One of the main discussions that have been taking place as the coronavirus outbreak continues is why toilet paper cannot stay on the shelves at retailers across America, with many theories emerging, including unnecessary hoarding.
Moreover, many have asked about why Americans seem to consider toilet paper essential to surviving this coronavirus pandemic, including a comment on the issue by U.S. Health and Human Services Secretary Alex Azar.
“Toilet paper is not an effective way to prevent getting the coronavirus, but they’re selling out,” Azar said.
A report on the Medium website reported it is all about the supply chain:
There’s another, entirely logical explanation for why stores have run out of toilet paper — one that has gone oddly overlooked in the vast majority of media coverage. It has nothing to do with psychology and everything to do with supply chains. It helps to explain why stores are still having trouble keeping it in stock, weeks after they started limiting how many a customer could purchase.
In short, the toilet paper industry is split into two, largely separate markets: commercial and consumer. The pandemic has shifted the lion’s share of demand to the latter. People actually do need to buy significantly more toilet paper during the pandemic — not because they’re making more trips to the bathroom, but because they’re making more of them at home. With some 75% of the U.S. population under stay-at-home orders, Americans are no longer using the restrooms at their workplace, in schools, at restaurants, at hotels, or in airports.
Georgia-Pacific, a leading toilet paper manufacturer based in Atlanta, estimates that the average household will use 40 percent more toilet paper than usual if all of its members are staying home around the clock. That’s a huge leap in demand for a product whose supply chain is predicated on the assumption that demand is essentially constant. It’s one that won’t fully subside even when people stop hoarding or panic-buying.
And, moreover, a lot of toilet paper has been delivered to commercial customers — hotels, Starbucks, office buildings — that are now shuttered because of the virus.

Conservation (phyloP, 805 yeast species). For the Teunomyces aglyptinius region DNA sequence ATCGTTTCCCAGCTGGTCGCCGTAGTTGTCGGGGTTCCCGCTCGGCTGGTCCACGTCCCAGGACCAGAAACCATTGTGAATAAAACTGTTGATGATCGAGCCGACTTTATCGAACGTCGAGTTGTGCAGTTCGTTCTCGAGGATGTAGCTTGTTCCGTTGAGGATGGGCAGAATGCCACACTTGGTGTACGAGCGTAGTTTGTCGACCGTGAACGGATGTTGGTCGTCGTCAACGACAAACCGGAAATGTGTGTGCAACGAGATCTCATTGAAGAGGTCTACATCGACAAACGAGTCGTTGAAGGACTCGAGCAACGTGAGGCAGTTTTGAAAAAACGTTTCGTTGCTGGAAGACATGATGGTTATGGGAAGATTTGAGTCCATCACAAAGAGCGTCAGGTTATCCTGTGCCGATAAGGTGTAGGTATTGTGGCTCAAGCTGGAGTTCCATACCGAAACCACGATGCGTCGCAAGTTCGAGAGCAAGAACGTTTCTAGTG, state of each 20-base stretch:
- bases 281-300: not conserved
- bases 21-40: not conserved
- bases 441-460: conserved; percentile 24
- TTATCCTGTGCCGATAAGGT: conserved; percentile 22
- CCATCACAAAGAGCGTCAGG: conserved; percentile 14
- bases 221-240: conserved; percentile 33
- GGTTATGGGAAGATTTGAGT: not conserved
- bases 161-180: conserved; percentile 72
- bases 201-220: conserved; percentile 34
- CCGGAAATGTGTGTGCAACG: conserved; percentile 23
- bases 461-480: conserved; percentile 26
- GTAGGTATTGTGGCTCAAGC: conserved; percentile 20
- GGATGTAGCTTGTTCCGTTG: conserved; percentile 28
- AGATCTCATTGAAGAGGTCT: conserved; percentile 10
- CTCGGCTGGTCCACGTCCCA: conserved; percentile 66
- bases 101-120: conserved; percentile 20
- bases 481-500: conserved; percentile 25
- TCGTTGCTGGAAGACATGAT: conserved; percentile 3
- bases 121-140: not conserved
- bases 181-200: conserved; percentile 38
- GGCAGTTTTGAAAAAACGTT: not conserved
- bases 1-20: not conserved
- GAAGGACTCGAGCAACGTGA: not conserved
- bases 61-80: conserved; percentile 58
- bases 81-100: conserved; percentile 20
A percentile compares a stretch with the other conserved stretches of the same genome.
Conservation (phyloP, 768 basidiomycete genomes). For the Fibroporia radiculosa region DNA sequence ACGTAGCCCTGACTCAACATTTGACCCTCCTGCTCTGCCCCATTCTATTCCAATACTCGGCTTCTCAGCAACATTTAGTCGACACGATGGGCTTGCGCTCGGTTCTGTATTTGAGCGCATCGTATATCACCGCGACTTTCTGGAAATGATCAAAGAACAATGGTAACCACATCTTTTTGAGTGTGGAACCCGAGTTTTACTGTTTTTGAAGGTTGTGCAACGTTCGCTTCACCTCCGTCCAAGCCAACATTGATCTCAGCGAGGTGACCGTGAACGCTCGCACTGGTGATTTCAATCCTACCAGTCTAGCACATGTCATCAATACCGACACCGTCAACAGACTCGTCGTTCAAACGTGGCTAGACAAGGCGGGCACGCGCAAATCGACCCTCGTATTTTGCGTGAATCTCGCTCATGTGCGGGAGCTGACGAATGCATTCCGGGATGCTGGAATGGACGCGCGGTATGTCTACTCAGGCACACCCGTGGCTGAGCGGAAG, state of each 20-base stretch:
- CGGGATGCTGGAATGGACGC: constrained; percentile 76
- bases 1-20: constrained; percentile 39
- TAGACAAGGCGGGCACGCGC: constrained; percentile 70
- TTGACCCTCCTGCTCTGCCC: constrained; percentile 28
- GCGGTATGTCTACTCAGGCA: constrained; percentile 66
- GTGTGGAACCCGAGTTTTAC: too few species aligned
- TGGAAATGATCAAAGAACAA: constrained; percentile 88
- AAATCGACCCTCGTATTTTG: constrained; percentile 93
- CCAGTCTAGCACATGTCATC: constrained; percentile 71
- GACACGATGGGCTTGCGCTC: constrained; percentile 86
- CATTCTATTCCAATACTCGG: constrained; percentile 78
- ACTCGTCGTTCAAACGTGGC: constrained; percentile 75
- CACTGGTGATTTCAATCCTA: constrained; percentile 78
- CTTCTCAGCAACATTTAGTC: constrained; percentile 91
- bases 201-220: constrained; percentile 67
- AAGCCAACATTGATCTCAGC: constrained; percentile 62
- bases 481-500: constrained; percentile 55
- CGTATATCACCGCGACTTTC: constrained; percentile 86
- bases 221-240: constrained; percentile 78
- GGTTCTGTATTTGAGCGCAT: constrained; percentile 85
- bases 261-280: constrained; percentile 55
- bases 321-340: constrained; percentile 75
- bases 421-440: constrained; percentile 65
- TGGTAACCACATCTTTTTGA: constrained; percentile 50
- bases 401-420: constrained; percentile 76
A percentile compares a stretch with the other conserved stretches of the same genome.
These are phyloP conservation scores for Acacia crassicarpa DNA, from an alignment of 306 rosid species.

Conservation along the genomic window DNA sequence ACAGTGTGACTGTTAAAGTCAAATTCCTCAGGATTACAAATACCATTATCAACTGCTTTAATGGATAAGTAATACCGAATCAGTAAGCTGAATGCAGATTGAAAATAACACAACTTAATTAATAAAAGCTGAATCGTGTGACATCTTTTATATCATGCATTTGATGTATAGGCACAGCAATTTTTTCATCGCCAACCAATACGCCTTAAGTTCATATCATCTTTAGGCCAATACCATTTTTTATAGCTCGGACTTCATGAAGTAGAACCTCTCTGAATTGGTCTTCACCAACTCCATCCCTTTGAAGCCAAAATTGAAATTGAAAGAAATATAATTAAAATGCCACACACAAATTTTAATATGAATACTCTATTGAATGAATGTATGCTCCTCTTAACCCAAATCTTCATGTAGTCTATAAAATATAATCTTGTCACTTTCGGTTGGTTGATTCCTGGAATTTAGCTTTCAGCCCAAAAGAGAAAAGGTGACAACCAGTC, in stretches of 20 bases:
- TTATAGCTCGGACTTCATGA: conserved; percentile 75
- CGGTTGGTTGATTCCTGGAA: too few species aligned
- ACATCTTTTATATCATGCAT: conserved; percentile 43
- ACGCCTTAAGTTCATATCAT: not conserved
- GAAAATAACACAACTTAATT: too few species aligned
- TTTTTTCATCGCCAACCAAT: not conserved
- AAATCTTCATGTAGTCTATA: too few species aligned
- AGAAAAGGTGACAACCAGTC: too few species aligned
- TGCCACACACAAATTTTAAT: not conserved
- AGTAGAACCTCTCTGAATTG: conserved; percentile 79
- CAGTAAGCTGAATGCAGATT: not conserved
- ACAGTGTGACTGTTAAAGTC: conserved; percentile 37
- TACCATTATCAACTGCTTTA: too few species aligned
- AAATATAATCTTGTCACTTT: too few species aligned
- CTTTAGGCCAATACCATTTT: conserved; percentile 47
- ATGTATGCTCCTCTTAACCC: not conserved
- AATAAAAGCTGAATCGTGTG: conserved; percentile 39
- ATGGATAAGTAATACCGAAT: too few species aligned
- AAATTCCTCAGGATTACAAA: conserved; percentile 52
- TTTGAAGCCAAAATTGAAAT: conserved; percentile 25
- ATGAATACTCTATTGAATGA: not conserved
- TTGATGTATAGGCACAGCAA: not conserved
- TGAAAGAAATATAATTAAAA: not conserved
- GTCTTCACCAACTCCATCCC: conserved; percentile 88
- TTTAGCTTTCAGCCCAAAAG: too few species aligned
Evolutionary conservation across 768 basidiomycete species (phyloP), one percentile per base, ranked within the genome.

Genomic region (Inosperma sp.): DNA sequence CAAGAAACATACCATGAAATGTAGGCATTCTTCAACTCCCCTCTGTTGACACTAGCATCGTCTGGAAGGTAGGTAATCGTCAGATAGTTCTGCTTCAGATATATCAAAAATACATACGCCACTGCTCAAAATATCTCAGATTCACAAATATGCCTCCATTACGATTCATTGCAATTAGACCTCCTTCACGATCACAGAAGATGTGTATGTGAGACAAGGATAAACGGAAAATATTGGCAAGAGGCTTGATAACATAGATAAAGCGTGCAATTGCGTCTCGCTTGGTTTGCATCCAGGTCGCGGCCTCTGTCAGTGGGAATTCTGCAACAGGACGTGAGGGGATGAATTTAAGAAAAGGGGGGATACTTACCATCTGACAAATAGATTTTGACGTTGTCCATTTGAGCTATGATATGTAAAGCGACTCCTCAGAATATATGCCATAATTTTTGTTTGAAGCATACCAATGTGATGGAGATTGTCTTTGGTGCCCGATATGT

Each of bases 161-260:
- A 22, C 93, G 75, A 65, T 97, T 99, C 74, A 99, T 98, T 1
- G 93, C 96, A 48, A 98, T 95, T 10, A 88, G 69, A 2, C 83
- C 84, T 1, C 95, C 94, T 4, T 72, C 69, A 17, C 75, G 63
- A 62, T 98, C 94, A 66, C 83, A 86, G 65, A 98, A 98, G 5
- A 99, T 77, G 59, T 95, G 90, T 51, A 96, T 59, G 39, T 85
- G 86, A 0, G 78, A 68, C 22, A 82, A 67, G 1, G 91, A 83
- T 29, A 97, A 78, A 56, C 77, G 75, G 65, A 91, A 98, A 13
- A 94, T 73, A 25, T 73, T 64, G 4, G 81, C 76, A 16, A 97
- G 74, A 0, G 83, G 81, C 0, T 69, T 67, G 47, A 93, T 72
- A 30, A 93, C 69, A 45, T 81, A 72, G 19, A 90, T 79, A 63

“Talk to anyone in the industry, and they’ll tell you the toilet paper made for the commercial market is a fundamentally different product from the toilet paper you buy in the store,” Medium reported. “It comes in huge rolls, too big to fit on most home dispensers. The paper itself is thinner and more utilitarian. It comes individually wrapped and is shipped on huge pallets, rather than in brightly branded packs of six or 12.”
“Not only is it not the same product, but it often doesn’t come from the same mills,” Jim Luke, a professor of economics at Lansing Community College, who once was head of planning for a wholesale paper distributor, said in the Medium report. “So for instance, Procter & Gamble [which owns Charmin] is huge in the retail consumer market. But it doesn’t play in the institutional market at all.”
Georgia-Pacific, which sells to both retail and commercial, told Medium “its commercial products also use more recycled fiber, while the retail sheets for its consumer brands Angel Soft and Quilted Northern are typically 100 percent virgin fiber.”
And it would be complicated to rearrange the supply chain.
“The normal distribution system is like a well-orchestrated ballet,” Willy Shih, a professor at Harvard Business School, said in the Medium report. “If you make a delivery to a Walmart distribution center, they give you a half-hour window, and your truck has to show up then.”
“I’m absolutely convinced that very little was triggered by hoarding,” Luke said in the Medium report.
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